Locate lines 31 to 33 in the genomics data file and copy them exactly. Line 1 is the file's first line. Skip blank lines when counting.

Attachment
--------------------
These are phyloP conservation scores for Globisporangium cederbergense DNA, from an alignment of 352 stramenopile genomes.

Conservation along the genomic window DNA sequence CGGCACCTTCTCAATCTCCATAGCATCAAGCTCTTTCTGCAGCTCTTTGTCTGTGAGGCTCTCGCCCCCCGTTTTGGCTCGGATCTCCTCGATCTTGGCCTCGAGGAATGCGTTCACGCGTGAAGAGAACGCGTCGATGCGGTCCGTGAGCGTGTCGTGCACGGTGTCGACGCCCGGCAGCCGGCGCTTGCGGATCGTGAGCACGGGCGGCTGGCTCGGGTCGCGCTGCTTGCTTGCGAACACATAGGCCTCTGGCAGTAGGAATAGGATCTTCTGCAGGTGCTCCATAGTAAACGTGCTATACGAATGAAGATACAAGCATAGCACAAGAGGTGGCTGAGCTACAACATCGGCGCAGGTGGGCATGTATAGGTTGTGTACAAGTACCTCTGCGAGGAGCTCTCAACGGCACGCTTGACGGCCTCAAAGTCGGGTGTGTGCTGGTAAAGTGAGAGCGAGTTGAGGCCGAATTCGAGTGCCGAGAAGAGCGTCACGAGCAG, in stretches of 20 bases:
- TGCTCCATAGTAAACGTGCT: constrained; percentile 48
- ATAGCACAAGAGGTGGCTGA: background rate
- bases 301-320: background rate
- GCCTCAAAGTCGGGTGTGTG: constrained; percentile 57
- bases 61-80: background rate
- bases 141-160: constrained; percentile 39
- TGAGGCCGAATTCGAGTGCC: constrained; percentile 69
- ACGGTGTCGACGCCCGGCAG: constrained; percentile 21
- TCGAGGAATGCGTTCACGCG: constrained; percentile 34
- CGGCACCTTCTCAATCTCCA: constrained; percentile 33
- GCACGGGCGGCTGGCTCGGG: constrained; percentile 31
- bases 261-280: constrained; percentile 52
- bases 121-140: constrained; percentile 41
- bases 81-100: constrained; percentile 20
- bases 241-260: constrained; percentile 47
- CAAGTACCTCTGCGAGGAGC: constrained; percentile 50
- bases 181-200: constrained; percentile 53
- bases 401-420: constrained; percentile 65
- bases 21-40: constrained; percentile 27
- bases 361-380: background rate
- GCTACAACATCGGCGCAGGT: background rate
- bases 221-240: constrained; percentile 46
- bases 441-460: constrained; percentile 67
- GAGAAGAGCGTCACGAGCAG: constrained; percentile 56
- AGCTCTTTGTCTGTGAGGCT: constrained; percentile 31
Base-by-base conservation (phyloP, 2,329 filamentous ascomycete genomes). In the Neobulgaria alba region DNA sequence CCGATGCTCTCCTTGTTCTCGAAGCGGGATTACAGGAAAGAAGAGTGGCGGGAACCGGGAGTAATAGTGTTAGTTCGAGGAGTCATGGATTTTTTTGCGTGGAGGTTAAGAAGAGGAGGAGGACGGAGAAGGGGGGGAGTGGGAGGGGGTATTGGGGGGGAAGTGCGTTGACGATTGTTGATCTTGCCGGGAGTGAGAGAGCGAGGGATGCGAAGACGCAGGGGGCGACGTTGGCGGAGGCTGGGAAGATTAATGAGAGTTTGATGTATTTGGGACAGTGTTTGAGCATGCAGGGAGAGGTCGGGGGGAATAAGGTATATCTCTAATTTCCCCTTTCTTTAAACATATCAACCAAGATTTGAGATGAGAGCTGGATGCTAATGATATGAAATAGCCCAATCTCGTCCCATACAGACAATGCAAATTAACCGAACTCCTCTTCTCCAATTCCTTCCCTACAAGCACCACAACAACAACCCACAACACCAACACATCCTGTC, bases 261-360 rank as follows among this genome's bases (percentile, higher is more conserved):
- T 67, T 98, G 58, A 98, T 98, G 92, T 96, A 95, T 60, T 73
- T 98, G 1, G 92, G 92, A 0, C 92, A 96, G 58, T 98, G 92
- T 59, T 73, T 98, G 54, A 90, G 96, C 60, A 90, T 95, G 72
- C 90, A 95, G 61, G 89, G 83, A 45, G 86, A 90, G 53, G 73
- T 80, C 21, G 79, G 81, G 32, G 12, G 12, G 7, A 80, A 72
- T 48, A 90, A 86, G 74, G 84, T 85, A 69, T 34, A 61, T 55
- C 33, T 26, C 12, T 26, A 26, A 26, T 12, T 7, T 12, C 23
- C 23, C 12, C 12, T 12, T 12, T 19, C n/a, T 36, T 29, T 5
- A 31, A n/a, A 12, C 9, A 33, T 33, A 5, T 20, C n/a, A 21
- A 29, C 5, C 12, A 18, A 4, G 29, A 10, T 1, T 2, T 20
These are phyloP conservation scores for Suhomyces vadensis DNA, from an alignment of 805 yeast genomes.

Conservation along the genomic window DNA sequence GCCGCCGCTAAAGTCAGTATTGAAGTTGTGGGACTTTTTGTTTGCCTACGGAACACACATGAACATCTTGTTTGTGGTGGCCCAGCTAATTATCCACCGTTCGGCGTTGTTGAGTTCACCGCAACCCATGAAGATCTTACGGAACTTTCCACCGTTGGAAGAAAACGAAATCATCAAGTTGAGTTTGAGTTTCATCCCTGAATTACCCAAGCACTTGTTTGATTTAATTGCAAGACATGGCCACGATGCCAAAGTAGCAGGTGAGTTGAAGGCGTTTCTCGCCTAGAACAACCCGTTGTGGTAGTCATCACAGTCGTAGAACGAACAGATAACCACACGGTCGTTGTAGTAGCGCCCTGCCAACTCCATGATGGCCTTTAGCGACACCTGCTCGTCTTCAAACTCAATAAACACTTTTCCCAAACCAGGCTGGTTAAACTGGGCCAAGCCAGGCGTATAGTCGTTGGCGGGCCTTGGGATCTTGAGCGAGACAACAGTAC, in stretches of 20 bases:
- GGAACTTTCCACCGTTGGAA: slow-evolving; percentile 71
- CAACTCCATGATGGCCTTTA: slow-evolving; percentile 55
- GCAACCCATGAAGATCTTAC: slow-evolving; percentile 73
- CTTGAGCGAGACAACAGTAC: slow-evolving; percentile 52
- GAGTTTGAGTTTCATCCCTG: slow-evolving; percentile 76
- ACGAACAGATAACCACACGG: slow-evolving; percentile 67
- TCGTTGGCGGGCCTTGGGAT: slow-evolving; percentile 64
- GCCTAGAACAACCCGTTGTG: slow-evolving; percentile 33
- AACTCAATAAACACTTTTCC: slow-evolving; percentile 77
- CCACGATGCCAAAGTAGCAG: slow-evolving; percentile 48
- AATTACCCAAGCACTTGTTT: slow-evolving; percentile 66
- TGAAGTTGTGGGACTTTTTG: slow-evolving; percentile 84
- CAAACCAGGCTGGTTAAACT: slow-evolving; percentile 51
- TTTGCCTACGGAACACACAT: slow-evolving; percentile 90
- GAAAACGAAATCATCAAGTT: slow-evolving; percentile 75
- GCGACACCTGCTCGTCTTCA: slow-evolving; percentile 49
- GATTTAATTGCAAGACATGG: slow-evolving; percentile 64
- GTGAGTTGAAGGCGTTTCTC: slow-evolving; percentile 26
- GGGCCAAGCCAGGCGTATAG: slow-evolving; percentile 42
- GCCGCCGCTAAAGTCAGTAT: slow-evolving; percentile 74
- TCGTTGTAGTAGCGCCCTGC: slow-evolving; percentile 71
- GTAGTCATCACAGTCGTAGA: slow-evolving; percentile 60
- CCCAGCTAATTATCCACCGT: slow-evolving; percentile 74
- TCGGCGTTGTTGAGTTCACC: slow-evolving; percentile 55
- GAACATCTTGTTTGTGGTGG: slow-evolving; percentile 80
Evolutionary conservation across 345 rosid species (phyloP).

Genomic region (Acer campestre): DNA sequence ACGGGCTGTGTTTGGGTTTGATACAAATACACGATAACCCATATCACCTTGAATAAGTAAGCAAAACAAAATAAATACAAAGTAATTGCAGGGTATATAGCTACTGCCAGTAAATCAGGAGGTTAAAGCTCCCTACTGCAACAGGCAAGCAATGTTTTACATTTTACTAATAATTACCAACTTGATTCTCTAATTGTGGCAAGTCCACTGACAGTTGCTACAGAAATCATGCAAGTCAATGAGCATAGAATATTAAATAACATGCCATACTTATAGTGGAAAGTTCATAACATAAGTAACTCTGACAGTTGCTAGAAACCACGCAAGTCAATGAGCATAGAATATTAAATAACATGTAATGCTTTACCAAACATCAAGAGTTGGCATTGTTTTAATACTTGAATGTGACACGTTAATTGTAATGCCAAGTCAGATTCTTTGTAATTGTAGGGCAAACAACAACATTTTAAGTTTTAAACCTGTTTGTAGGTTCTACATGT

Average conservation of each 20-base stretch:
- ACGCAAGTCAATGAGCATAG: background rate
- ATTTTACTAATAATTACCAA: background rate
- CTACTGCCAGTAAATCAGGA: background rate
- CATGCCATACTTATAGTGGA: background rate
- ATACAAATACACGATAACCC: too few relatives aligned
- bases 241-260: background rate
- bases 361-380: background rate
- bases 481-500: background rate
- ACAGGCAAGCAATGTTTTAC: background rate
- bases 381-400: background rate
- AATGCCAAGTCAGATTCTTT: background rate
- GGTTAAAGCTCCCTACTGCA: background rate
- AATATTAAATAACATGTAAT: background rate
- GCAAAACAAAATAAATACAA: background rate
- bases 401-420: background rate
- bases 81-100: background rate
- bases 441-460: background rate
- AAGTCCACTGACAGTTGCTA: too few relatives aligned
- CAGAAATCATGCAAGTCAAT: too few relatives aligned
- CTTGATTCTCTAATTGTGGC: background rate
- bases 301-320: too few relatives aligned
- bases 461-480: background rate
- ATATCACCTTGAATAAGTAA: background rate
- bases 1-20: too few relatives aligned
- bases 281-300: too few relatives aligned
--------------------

- T 59, T 73, T 98, G 54, A 90, G 96, C 60, A 90, T 95, G 72
- C 90, A 95, G 61, G 89, G 83, A 45, G 86, A 90, G 53, G 73
- T 80, C 21, G 79, G 81, G 32, G 12, G 12, G 7, A 80, A 72